Welcome to the final part of the 10-episode series where Yu-kai guides us through the implementation of an engaging website design!
Using the CaptainUp gamification platform, he talks about community building, happy relationships, collection sets, power-ups, rare gems, how to make meaningful choices, and much more! Continue on and join Yu-kai on his adventure!
Engaging Website Design : Episode 6 – Building a Community
For those of you who are truly interested in creating compelling games, here is something to consider: Should a game be judged favorably because players find it hard to break away from and spend countless hours immersed in it?
It would seem so, wouldn’t it? However, it is quite possible to feel compelled to keep playing even though the entire experience has become tedious and the novelty has worn off. Likewise, this same game might instead conjure the strong emotional rewards of true gratification and accomplishment which motivates the player to keep playing.
The difference has to do with two key areas:
The standard use of behavioral conditioning principles
The strategies which engage a sense of Unpredictability as well as Curiosity (Core Drive #7), inspiring the player to find out more.
An understanding of “operant conditioning” will help you understand the fundamental principles that drive behavior. But to go beyond this level, it is important to engage the players’ mental and emotional thirst for curiosity so that they would want to continue playing and explore circumstances that are unpredictable, despite having little sense of control. This experience is vastly more rewarding than simply being in a conditioned state, practically on autopilot. Knowing this distinction will help you become better at recognizing and discerning the finer points of quality game design.
BF Skinner and Operant Conditioning
Some games compel players to reliably perform certain behaviors again and again. Why is this? Psychologists have discovered that behaviors are fundamentally learned through a process of association. Individuals learn to react in a certain way in response to a particular stimulus. This is done by rewarding the behavior. The subject ultimately learns to react in a specific way to the stimulus.
Initial studies in this area involved animals and involuntary reactions such as salivation. Later, a psychologist named BF Skinner took these findings by applying reward associations to voluntary behaviors.
Crowdsourcing is a method of actionable community engagement that harnesses the collective wisdom, contributions, and capabilities of large numbers of people (i.e. the “crowd” in crowdsourcing). Crowdsourcing has been used to solicit, improve, and address complex virtual and real-world challenges. Some of these applications are in the areas of:
Innovation and creativity
Building accurate and vast knowledge
Solving complex multi-layered problems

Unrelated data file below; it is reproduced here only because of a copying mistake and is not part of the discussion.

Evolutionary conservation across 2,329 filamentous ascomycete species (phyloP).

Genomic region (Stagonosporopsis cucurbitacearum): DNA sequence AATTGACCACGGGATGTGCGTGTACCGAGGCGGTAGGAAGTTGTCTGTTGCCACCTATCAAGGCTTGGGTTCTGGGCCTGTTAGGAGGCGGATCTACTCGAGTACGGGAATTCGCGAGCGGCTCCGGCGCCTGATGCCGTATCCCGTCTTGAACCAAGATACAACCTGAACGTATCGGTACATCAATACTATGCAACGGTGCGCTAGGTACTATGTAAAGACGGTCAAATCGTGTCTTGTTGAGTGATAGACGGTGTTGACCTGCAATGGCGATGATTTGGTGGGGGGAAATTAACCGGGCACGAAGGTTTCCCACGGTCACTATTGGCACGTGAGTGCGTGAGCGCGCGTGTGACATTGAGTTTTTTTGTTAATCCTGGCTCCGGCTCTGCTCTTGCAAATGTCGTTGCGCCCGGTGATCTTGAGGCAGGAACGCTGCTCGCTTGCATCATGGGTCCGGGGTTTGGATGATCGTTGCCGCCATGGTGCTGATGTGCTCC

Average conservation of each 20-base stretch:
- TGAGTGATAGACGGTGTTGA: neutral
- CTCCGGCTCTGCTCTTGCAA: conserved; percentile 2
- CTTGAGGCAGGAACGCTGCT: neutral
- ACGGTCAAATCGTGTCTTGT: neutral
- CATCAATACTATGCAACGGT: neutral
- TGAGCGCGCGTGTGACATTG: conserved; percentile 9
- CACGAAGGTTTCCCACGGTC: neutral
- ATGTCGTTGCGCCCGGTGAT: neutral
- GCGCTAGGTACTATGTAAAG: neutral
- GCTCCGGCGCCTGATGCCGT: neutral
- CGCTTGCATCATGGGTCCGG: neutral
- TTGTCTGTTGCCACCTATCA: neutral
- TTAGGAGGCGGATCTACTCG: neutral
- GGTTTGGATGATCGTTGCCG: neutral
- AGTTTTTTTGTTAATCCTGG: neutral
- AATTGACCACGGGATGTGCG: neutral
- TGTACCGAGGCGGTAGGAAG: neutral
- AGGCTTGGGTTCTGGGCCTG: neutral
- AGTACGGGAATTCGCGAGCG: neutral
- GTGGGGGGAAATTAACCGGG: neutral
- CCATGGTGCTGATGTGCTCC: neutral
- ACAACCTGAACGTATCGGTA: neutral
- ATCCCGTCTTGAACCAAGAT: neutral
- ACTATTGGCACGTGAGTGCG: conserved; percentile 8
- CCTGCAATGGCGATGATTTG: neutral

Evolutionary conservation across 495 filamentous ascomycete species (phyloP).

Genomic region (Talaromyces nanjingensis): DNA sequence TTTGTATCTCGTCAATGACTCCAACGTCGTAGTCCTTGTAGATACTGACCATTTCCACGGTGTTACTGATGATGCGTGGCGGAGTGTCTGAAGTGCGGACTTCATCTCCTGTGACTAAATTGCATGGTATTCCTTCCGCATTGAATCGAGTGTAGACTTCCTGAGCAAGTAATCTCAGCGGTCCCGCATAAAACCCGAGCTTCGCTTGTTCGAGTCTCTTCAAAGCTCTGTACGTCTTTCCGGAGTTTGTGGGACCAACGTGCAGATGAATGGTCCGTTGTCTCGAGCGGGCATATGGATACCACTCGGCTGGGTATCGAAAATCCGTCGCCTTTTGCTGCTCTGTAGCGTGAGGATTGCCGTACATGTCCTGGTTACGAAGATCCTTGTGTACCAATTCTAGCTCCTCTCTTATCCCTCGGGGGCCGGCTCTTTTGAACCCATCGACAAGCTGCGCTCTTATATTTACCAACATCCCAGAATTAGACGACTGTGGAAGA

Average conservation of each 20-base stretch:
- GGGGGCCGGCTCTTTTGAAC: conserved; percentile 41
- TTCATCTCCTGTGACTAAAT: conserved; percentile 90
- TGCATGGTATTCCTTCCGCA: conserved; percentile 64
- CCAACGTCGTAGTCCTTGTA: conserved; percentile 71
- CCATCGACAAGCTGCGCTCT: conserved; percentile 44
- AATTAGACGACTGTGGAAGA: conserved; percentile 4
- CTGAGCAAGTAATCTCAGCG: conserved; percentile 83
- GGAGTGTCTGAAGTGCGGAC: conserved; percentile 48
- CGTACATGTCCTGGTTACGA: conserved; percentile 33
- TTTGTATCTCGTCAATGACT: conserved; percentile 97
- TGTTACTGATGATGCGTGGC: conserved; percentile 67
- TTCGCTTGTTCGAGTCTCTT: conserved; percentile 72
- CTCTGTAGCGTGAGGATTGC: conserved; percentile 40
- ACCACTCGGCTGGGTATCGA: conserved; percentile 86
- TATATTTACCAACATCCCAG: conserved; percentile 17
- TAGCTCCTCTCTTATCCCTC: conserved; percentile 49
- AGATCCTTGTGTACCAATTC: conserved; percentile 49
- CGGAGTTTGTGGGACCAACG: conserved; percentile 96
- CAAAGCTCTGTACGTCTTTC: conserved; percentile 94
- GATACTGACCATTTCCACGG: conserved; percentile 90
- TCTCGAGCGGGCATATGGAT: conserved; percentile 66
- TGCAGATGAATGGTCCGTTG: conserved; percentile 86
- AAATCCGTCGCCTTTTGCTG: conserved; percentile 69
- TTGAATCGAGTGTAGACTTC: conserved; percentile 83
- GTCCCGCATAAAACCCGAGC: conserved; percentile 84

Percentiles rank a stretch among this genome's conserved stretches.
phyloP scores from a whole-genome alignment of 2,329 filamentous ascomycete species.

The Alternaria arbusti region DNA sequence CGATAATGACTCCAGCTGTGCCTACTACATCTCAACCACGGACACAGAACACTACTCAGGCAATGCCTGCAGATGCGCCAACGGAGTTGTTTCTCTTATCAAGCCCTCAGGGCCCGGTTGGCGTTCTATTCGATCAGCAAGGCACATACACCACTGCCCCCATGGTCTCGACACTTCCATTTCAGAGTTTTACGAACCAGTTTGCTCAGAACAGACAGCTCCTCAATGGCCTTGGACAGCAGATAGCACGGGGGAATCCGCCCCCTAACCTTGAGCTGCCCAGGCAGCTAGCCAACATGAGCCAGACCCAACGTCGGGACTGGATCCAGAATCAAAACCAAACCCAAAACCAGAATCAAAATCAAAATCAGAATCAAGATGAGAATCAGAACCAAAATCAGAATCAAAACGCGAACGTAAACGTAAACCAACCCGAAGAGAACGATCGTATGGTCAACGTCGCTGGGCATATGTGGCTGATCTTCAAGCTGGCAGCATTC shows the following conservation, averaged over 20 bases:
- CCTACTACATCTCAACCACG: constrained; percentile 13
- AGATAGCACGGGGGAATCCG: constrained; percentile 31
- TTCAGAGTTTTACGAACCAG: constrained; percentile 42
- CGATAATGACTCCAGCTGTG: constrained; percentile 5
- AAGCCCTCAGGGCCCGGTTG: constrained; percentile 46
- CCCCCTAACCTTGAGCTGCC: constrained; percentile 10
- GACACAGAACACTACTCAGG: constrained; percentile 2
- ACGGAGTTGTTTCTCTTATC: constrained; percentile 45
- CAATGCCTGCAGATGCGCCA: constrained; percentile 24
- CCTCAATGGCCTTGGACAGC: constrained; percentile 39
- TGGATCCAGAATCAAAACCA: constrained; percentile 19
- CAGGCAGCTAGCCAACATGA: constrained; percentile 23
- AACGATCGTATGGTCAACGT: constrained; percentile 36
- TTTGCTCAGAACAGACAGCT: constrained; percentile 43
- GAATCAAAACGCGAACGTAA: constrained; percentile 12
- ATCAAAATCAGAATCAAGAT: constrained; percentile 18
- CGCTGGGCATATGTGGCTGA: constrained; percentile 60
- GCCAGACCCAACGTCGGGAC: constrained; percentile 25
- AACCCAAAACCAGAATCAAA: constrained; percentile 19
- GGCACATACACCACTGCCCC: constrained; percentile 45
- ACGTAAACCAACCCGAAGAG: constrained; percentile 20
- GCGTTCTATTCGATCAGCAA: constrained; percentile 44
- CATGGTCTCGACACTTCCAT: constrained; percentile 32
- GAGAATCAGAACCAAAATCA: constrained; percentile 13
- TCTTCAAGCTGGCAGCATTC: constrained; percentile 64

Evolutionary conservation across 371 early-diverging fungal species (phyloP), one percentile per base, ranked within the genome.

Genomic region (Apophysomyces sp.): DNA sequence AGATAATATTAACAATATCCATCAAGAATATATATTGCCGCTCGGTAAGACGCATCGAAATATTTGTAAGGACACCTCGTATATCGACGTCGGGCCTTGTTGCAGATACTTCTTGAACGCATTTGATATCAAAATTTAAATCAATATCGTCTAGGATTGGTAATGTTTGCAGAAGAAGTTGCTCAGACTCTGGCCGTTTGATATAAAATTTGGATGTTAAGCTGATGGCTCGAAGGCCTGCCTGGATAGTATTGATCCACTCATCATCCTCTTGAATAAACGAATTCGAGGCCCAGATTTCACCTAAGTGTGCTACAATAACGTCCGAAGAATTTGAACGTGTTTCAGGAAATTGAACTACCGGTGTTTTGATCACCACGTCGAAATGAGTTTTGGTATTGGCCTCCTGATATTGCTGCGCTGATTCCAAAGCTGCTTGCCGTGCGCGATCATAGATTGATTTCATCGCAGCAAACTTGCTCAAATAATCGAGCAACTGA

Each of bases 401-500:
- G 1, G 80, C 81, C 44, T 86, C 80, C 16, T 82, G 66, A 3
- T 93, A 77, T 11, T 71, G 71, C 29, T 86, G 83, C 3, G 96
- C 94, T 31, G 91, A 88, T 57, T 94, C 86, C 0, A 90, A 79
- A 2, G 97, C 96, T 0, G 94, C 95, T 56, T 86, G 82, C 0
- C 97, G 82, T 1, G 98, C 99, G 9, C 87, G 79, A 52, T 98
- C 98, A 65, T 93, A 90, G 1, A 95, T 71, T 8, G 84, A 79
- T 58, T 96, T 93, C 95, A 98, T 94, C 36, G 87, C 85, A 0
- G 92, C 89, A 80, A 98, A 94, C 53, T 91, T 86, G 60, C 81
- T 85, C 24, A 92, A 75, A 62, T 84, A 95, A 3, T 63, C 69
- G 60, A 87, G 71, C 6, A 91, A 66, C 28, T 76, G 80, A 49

Achieving complicated feats within a short span of time
Crowdsourcing utilizes several core behavioral drives that compel users to collectively work together to solve problems (sometimes by breaking them into tedious, and manageable tasks). Wikipedia is one example of a crowdsource information platform that utilizes gamification principles to entice users to curate and publish regular content while holding the community (and its content) responsible for accuracy and quality.
While different crowdsourcing application utilize a wide-range of gamification principles at varying degrees (and with differing success), the decision to implement gamification mechanics depends on the quality of experience the project seeks to offer based on the understanding of their users’ drives and motivations.
In some cases, people may be naturally inspired to contribute their time and efforts towards a particular cause (e.g. Wikipedia). In other instances, it may be beneficial to enhance the experience of the crowdsourced endeavor by making it more immersive and compelling through the integration of key game mechanics.
Here are several examples (in no particular order) which highlight the achievement of large scale or complex feats through the integration of gamification and crowdsourcing.
When immersed in a great game experience, learning, doing and solving problems feels completely effortless- the hours fly by. The non-game enthusiast may see this as an idle past-time and some may even regard the compulsion to keep playing as a kind of addiction. But the people behind the Internet-Response League view this as an untapped social potential that can drive the accomplishment of enormous feats, the solving of tough problems, and the saving of lives in times of crisis and disaster.
The initiative is headed by Peter Mosur, Patrick Meier and Ahmed Meheina. Peter is a graduate student at the Metropolitan College of New York who studies emergency management. Patrick is an expert on next generation human technology and has co-directed a Harvard program on Crisis Mapping. Ahmed is an undergraduate at the Faculty of Engineering at the University of Alexandra who is studying communications and electronics. So what do these three have to do with this untapped potential?
The Internet Response League focuses on mobilizing and leveraging MMORPG (Massively Multiplayer Online Role Playing Games) communities. These groups have high numbers of players engaged with online game play where a healthy dose of enthusiasm is needed to solve difficult mission-driven challenges. With the right strategy, this problem-solving energy can be harnessed to produce socially conscious actions.